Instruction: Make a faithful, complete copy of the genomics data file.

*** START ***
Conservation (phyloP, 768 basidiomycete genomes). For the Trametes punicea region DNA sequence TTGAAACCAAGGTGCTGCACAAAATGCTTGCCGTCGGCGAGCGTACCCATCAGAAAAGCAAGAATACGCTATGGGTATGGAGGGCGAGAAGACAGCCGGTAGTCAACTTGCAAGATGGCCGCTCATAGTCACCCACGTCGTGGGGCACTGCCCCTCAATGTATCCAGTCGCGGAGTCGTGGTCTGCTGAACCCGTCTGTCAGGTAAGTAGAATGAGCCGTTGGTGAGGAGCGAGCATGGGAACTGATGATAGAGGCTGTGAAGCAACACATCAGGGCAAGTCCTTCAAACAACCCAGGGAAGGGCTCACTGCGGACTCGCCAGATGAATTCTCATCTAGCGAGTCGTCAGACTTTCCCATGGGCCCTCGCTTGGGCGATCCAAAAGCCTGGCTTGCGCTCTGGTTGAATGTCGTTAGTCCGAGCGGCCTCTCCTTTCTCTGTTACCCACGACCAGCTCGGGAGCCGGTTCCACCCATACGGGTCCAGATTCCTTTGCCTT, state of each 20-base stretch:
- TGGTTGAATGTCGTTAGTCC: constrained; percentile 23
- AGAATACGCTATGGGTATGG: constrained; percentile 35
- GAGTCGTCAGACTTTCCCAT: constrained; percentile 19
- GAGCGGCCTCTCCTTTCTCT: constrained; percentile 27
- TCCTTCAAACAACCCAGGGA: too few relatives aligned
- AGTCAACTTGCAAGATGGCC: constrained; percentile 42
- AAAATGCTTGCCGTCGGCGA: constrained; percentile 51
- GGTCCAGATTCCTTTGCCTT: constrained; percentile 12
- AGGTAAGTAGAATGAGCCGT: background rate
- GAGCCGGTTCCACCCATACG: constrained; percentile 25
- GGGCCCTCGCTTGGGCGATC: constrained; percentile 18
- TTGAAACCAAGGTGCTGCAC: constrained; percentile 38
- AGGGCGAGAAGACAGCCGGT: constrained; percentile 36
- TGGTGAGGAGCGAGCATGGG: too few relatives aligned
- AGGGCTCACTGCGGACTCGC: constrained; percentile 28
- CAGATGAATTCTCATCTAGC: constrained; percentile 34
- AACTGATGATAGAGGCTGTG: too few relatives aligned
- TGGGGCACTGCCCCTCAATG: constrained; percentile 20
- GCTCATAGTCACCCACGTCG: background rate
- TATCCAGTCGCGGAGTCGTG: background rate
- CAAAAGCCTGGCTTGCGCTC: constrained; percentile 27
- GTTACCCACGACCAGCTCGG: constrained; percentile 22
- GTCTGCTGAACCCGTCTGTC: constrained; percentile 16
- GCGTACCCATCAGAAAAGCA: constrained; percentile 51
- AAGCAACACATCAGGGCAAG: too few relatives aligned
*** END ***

Conservation (phyloP, 768 basidiomycete genomes). For the Trametes punicea region DNA sequence TTGAAACCAAGGTGCTGCACAAAATGCTTGCCGTCGGCGAGCGTACCCATCAGAAAAGCAAGAATACGCTATGGGTATGGAGGGCGAGAAGACAGCCGGTAGTCAACTTGCAAGATGGCCGCTCATAGTCACCCACGTCGTGGGGCACTGCCCCTCAATGTATCCAGTCGCGGAGTCGTGGTCTGCTGAACCCGTCTGTCAGGTAAGTAGAATGAGCCGTTGGTGAGGAGCGAGCATGGGAACTGATGATAGAGGCTGTGAAGCAACACATCAGGGCAAGTCCTTCAAACAACCCAGGGAAGGGCTCACTGCGGACTCGCCAGATGAATTCTCATCTAGCGAGTCGTCAGACTTTCCCATGGGCCCTCGCTTGGGCGATCCAAAAGCCTGGCTTGCGCTCTGGTTGAATGTCGTTAGTCCGAGCGGCCTCTCCTTTCTCTGTTACCCACGACCAGCTCGGGAGCCGGTTCCACCCATACGGGTCCAGATTCCTTTGCCTT, state of each 20-base stretch:
- TGGTTGAATGTCGTTAGTCC: constrained; percentile 23
- AGAATACGCTATGGGTATGG: constrained; percentile 35
- GAGTCGTCAGACTTTCCCAT: constrained; percentile 19
- GAGCGGCCTCTCCTTTCTCT: constrained; percentile 27
- TCCTTCAAACAACCCAGGGA: too few relatives aligned
- AGTCAACTTGCAAGATGGCC: constrained; percentile 42
- AAAATGCTTGCCGTCGGCGA: constrained; percentile 51
- GGTCCAGATTCCTTTGCCTT: constrained; percentile 12
- AGGTAAGTAGAATGAGCCGT: background rate
- GAGCCGGTTCCACCCATACG: constrained; percentile 25
- GGGCCCTCGCTTGGGCGATC: constrained; percentile 18
- TTGAAACCAAGGTGCTGCAC: constrained; percentile 38
- AGGGCGAGAAGACAGCCGGT: constrained; percentile 36
- TGGTGAGGAGCGAGCATGGG: too few relatives aligned
- AGGGCTCACTGCGGACTCGC: constrained; percentile 28
- CAGATGAATTCTCATCTAGC: constrained; percentile 34
- AACTGATGATAGAGGCTGTG: too few relatives aligned
- TGGGGCACTGCCCCTCAATG: constrained; percentile 20
- GCTCATAGTCACCCACGTCG: background rate
- TATCCAGTCGCGGAGTCGTG: background rate
- CAAAAGCCTGGCTTGCGCTC: constrained; percentile 27
- GTTACCCACGACCAGCTCGG: constrained; percentile 22
- GTCTGCTGAACCCGTCTGTC: constrained; percentile 16
- GCGTACCCATCAGAAAAGCA: constrained; percentile 51
- AAGCAACACATCAGGGCAAG: too few relatives aligned